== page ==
"I just think how trusting our parents were," Mrs Gibson said. "We could have drowned, because no-one came with us."

Photo: Stephen Jacquiery/ Mark Price
Photo: Stephen Jacquiery/ Mark Price

Mr Gibson said in the early days all the land was dry, and irrigation had "made" the valley.

"You might be running a sheep to the acre and then you got irrigation on and you would be running four to the acre."

The earliest form of irrigation was "wild flooding" where streams were diverted to run down gullies.

But then a system of border dyking was added to the flat land, including where the airport would be located.

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"The flats are very fertile, and even up on top of the hill behind the Tarras store it's quite fertile," Mr Gibson said.

In 1934, Mr Gibson took to the air for the first time, when Sir Charles Kingsford Smith and his Southern Cross aircraft flew passengers from the Cromwell racecourse - Sir Charles having completed the first flight across the Tasman Sea only six years earlier.

"I was a kid and it was marvellous."

Mr Gibson saw the prospect of an airport at Tarras as "progress".

"And, you've got to bow to progress."

He believed the site chosen by Christchurch Airport was a good one although as far as farming went, it would "bugger it".

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Tarras shops and school. Photo: Stephen Jacquiery/ Mark Price
Tarras shops and school. Photo: Stephen Jacquiery/ Mark Price

Young Tarras farmer Ben Purvis does not have a particular view on the airport proposal — seeing both positive and negative aspects.

Planes taking off to the north would fly directly over the homestead of Cluden Station.

Purvis and brother Sam farm the 10,000ha station — running about 12,000 mostly merino sheep and 350 cattle.

They are about to start their annual muster but in contrast to Mr Gibson's day, there will be no teams of musterers on horseback.

The two Purvis brothers can handle the whole job themselves, using their helicopter.

"That's a thing that's changed from Bill's day or even from 20 years ago where this place probably ran four or five staff but now there's only two of us. It's simplified a few things."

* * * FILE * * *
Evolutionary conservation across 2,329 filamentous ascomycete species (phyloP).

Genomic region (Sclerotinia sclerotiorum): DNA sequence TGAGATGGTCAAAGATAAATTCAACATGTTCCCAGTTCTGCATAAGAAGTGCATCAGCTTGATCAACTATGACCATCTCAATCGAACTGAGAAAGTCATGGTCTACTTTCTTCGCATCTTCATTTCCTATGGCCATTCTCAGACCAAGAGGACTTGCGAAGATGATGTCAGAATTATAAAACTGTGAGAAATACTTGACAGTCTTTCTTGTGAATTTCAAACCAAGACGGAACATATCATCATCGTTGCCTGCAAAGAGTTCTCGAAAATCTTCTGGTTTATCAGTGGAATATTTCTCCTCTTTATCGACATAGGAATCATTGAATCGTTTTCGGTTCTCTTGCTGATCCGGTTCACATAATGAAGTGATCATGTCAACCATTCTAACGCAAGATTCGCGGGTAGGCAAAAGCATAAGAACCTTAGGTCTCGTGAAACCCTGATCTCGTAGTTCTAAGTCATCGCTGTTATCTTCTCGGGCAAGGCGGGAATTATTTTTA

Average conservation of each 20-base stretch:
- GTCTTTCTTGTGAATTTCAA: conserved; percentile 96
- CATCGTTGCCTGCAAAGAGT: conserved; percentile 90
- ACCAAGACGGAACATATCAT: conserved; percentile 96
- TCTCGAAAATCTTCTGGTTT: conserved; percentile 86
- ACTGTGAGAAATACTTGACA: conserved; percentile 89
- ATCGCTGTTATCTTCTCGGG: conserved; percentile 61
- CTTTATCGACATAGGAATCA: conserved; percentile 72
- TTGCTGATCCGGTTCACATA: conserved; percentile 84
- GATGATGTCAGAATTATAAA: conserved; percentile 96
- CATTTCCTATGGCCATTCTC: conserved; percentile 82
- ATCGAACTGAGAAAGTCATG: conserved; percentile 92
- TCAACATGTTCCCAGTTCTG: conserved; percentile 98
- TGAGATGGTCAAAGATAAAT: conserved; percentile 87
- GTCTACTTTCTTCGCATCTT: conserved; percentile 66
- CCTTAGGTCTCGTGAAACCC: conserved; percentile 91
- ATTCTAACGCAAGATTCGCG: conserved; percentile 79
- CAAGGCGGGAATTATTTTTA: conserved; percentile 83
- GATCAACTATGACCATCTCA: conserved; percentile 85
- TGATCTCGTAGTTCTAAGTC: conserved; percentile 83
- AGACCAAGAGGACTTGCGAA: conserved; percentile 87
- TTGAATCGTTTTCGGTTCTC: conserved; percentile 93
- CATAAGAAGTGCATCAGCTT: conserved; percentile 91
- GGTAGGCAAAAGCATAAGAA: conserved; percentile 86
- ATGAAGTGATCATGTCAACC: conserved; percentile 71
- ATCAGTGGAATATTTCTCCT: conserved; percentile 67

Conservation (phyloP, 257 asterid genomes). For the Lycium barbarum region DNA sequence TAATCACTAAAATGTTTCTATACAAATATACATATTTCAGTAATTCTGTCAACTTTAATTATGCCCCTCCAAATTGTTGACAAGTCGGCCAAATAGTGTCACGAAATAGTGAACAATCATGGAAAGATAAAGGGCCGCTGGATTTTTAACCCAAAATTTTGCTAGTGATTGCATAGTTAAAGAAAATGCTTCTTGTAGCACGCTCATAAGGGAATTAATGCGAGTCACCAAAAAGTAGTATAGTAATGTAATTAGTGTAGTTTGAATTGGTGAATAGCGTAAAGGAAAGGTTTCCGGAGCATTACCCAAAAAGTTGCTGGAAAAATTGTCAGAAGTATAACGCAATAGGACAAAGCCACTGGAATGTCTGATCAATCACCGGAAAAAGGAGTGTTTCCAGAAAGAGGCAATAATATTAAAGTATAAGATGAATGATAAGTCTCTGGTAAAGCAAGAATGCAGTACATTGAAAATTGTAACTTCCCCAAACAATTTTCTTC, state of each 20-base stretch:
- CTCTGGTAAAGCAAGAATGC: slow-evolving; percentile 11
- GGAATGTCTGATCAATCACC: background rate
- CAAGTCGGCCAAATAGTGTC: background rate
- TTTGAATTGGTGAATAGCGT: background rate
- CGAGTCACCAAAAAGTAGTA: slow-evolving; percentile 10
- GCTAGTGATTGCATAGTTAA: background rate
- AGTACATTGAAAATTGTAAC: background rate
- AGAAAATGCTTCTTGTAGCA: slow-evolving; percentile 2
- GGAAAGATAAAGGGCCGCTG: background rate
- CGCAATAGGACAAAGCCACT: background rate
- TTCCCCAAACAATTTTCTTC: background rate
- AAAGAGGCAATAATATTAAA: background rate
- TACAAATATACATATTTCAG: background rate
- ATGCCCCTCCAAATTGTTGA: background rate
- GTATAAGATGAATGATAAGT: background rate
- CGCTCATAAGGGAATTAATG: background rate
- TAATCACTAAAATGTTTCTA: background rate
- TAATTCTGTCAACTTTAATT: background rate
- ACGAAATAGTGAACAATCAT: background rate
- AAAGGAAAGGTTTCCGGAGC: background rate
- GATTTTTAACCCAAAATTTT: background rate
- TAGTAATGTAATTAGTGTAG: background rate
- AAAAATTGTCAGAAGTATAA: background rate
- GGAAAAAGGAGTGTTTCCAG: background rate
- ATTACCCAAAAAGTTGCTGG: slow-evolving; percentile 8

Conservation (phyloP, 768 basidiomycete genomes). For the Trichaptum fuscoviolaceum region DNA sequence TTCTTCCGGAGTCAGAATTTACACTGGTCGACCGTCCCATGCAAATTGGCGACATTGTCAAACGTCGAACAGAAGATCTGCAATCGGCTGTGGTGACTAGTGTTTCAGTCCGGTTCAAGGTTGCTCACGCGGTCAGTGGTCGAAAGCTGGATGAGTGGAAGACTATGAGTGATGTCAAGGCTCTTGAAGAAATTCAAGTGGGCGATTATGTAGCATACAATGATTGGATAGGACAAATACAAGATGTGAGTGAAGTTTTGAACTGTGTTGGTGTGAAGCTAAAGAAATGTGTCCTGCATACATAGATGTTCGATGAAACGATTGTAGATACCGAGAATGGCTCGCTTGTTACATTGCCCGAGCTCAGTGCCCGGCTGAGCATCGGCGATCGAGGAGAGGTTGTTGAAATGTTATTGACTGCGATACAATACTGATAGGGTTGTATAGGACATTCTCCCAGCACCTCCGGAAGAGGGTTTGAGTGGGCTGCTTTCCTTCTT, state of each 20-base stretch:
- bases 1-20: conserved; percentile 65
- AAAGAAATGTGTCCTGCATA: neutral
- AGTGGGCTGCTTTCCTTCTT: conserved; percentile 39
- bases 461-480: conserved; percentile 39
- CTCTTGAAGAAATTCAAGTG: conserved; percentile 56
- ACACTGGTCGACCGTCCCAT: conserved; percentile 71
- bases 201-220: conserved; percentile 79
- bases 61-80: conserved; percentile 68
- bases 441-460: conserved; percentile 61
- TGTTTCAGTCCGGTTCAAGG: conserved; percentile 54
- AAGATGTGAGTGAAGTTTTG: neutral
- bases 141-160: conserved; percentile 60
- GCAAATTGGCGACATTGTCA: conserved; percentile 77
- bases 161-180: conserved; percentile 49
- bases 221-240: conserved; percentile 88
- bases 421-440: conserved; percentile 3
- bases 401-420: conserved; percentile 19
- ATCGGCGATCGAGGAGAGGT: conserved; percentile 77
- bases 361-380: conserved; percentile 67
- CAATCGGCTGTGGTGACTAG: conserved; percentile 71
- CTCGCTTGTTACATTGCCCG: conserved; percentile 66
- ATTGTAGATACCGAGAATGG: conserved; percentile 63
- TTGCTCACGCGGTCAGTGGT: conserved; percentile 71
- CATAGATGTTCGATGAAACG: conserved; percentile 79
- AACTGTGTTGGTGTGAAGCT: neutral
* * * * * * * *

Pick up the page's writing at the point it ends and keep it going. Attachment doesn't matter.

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Tarras farmer Ben Purvis. Photo / Mark Price
Tarras farmer Ben Purvis. Photo / Mark Price

But progress has brought complications too, not least the streams of tourists travelling between Christchurch and the Lakes district along State Highway 8 which divides Cluden.

Once the road was a corridor for moving sheep and cattle, but that had become too dangerous.

"It's just gone wild with traffic and it's not easy taking all your stock up and down the road."

It's not that tourists mind driving through mobs of sheep, he said, it's just that they stop in the wrong places.

One essential still for farming at Tarras was ensuring you could get water on the land.

Wild flooding is long gone, and the days are also numbered for irrigation races and the 30ha of border dykes on Cluden Station.

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Centre pivots are far more efficient, although the terrain of Cluden limits their use.

But modern farming is about more than hardware, with a lot of attention paid to the types of grass that thrive in Tarras' cold winters and hot summers.

"You've got to find something that is durable enough in the dry," Purvis said.

Lucerne was the traditional answer but irrigation allowed herbs and clovers to become more common.

Asked what advantages Tarras had over other farming areas in New Zealand, Purvis said with Queenstown and Wanaka not far away, Tarras was "not in the middle of nowhere".

"It's certainly a changing place, but it's a good community, and it's quite a good spot to be - not too far away but far enough away."